Grant success to help fight blindness in koalas

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Grant success to help fight blindness in koalas


5 November 2014

University of the Sunshine Coast microbiologists have earned a highly competitive Discovery Project grant of almost $460,000 from the Australian Research Council for their study into how chlamydia causes blindness in koalas.

Dr Adam Polkinghorne and Professor Peter Timms – who recently led the world’s first successful field trial of a vaccine against chlamydia in koalas – today gained an ARC Discovery Project grant of $458,600 for this separate but associated research project.

The news has delighted the USC academics, who have teamed with Professor Katherine Belov (University of Sydney), Dr Garry Myers (University of Technology Sydney) and Associate Professor Anthony Papenfuss (Walter and Eliza Hall Institute of Medical Research) for this work.

Dr Polkinghorne said chlamydial infection of the eyes was a significant cause of disease and death in koalas and had contributed to the ongoing decline of the native animal.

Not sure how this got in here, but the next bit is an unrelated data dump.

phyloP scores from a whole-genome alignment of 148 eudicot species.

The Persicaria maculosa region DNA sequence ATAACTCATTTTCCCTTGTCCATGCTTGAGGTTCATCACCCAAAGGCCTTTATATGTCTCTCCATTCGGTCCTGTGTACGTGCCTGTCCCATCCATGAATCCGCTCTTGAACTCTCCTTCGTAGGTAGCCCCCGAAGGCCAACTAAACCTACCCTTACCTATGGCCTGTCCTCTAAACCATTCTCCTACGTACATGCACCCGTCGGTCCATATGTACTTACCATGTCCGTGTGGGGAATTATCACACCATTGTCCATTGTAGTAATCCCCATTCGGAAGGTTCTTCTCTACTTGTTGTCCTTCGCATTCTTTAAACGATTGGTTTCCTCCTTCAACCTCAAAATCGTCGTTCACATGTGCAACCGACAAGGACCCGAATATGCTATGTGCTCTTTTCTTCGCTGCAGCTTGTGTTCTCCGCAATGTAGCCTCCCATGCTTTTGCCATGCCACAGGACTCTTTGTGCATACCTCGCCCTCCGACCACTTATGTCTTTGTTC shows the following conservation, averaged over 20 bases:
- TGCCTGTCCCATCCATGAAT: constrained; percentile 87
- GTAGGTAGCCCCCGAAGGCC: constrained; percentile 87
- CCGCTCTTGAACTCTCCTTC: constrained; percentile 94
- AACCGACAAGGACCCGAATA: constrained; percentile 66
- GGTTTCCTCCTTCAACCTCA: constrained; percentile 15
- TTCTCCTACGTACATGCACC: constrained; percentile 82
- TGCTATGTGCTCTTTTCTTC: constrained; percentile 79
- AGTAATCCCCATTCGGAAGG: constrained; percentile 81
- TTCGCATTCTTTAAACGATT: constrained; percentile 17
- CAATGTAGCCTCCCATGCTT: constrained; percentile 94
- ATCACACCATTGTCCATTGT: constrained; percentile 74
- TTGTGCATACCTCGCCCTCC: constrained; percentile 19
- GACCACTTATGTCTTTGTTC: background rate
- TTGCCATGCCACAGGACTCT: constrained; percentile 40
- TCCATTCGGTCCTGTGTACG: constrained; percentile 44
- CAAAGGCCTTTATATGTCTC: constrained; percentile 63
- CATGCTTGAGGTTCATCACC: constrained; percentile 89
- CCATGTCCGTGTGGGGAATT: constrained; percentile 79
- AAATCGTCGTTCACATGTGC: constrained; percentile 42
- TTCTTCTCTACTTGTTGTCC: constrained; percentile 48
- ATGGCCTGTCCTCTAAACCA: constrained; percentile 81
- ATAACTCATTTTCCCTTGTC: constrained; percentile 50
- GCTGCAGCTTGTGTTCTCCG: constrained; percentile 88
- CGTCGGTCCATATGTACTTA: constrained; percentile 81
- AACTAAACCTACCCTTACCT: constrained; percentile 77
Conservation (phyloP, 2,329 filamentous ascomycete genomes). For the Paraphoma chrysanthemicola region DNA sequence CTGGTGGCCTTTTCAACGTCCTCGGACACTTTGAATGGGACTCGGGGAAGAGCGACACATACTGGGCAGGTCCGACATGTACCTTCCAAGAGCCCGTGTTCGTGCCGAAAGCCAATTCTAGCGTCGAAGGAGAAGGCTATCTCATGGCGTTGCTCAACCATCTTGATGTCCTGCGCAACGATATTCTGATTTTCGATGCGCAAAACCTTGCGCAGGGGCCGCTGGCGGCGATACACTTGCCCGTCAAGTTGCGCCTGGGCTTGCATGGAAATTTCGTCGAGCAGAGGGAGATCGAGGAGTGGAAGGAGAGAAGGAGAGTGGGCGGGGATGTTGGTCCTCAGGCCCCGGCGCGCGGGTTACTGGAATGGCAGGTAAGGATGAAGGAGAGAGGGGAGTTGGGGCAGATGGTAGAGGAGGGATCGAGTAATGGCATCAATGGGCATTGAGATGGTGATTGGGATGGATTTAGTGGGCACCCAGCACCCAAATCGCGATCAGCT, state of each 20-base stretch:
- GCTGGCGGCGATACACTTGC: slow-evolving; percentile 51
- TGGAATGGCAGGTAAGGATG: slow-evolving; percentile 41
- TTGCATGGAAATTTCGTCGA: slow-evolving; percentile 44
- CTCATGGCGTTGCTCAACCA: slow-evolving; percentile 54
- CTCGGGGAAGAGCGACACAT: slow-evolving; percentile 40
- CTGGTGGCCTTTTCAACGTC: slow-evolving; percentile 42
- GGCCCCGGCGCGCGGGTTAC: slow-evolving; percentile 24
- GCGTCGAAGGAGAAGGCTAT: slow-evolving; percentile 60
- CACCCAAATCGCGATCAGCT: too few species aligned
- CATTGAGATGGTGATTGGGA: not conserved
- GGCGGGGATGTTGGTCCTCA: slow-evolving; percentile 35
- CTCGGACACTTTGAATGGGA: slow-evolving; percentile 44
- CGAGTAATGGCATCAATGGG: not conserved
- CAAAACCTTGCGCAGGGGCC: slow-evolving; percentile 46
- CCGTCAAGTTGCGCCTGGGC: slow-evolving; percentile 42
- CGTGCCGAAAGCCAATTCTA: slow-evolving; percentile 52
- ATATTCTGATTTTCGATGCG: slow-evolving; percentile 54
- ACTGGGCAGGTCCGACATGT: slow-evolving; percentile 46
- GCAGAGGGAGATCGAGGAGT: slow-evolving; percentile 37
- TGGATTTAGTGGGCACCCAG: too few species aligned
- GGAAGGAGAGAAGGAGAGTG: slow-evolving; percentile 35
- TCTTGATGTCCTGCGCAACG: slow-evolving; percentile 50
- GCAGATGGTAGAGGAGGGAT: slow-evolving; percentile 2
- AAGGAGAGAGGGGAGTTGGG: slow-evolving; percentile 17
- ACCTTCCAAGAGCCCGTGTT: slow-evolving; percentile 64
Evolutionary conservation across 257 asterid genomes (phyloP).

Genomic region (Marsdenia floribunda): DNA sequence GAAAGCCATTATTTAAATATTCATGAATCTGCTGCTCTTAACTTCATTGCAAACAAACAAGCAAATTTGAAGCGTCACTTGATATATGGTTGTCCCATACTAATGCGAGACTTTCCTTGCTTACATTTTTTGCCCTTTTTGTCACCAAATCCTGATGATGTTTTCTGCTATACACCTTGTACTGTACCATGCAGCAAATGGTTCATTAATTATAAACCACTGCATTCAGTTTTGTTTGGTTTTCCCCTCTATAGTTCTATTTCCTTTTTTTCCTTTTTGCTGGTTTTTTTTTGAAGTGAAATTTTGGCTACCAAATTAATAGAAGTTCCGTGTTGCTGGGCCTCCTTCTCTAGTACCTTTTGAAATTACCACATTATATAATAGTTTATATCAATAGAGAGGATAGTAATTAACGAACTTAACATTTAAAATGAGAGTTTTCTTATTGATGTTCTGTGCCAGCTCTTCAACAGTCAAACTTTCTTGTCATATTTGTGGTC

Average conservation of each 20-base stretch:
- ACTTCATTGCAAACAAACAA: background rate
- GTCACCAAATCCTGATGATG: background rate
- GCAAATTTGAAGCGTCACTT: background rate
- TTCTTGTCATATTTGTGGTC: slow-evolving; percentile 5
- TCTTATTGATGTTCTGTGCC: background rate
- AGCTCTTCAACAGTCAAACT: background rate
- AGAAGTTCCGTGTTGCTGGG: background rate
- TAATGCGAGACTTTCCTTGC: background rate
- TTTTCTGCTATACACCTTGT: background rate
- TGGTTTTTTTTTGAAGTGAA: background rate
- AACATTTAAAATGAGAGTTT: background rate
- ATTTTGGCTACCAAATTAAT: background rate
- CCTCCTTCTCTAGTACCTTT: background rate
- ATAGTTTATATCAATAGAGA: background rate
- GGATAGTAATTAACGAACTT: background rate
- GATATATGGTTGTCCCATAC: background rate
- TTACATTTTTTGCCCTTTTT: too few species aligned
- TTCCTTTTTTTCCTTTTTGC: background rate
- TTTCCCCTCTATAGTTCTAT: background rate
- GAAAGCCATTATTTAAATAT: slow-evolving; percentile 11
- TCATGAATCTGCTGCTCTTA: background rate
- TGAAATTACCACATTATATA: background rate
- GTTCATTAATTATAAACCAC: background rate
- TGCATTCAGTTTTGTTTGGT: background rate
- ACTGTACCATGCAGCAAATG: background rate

“We aim to evaluate whether differences in the infecting Chlamydia pecorum strains or the koala immune response are associated with the outcome of chlamydial ocular infection,” he said.

“Basically, what we’re looking at is the biology behind why some koalas are better than others at withstanding this disease.

“If we can get a better understanding of how some koalas make an effective response to chlamydia, we will be able to feed this information directly into further enhancing the efficacy of our prototype koala chlamydia vaccine.”

Dr Polkinghorne said the research project would significantly expand knowledge of the koala immune system and help benefit all koala conservation efforts.

USC’s Pro Vice-Chancellor (Research) Professor Roland De Marco congratulated Dr Polkinghorne and Professor Timms on receiving the ARC Discovery Project grant.

“This grant is testimony of the excellence and standing of their research group as a national and world leader in this field of research,” he said. “This research project is important, significant, worthwhile and incredibly exciting.”

— Terry Walsh

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